We all know how difficult it is for us adults to remember to take the full two minutes to brush twice a day and floss in the right way. It isn’t easy to do it just right even when we aren’t so busy that we forget. None of us grew up really understanding how important oral care was and many still don’t know how periodontal bacteria can increase the risk for heart disease, diabetes, and cancer. But we have good reason to be motivated after a lifetime of the almost inevitable dental problems, from fillings and gum infection to cracked or lost teeth.
Remember, though, when you were a kid. When you were under six you knew you’d be getting brand new teeth soon, so why all the bother with cleaning? You probably never had the pain of a cavity. A bit older and brushing and flossing wasn’t much fun. As a pre-teen, you no doubt had a severe sweet tooth and want to be popular and share sugary snacks. Halloween started off the holidays super-charging that desire.
There are some things you can do to help your children develop an appreciation for good dental habits and keep the otherwise inevitable pain and high dental bills down. First, assume they don’t really remember what you’ve told them about all this, since they have much more important things on their minds, such as finishing a video game or reading tweets from friends. If they are of significantly different ages, explain things one by one as how a dentist would.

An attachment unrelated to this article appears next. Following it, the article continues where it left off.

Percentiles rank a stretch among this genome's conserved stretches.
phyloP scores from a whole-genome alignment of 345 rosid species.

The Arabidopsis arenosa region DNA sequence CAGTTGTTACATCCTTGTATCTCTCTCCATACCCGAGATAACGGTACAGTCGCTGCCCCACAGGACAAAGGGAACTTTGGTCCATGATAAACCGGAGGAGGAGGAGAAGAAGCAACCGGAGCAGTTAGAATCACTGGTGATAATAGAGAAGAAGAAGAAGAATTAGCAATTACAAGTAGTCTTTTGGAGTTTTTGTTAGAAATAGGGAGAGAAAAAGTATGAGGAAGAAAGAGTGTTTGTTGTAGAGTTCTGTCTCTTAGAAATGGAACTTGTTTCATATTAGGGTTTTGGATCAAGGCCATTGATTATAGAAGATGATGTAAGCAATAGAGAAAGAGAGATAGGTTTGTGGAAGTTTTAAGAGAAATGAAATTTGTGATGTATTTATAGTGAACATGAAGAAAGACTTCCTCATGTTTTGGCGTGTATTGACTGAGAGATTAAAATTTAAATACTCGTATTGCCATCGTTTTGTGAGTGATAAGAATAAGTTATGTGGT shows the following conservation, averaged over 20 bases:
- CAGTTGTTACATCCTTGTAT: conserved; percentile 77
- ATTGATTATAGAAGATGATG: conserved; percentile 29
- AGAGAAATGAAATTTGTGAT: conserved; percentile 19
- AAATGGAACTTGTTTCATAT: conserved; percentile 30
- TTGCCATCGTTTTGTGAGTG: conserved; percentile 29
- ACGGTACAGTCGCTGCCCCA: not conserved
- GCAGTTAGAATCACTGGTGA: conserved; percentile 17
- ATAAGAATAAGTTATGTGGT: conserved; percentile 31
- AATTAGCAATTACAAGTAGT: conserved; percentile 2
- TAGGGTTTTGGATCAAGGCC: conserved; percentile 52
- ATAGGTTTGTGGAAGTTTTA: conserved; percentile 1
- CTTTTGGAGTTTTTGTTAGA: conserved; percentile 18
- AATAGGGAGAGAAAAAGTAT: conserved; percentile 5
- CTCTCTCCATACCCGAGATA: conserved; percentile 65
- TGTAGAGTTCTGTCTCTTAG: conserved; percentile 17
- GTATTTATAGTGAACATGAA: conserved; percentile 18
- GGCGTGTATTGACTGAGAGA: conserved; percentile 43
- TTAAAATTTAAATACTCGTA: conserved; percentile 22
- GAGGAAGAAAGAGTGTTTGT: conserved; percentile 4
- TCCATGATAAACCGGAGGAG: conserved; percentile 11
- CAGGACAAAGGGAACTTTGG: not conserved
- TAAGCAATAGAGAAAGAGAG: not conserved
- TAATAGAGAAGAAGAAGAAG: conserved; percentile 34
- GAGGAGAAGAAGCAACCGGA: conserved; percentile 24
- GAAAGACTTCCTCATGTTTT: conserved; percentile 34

If they have had a toothache, ask if they want to experience that and maybe a worse one repeatedly. If they have not had a cavity, tell them it’s as if they fell down and hit their head, but the pain won’t go away for weeks until a doctor treats it. And let younger ones know it would cost a year’s worth of their allowance to fix (if teens have a job, let them know they will have to pay part of the bill). For kids of any age, go over exactly how to brush and floss and have them use a periodontal rinse.
Buy snacks and desserts sweetened with xylitol, which actually helps fight periodontal disease. Ask them to resist eating too many cookies and cakes at parties and brush as soon as they can afterwards.
The holidays are a good time to reinforce the positive messages about the benefits of good oral health, without taking away the enjoyment of the season.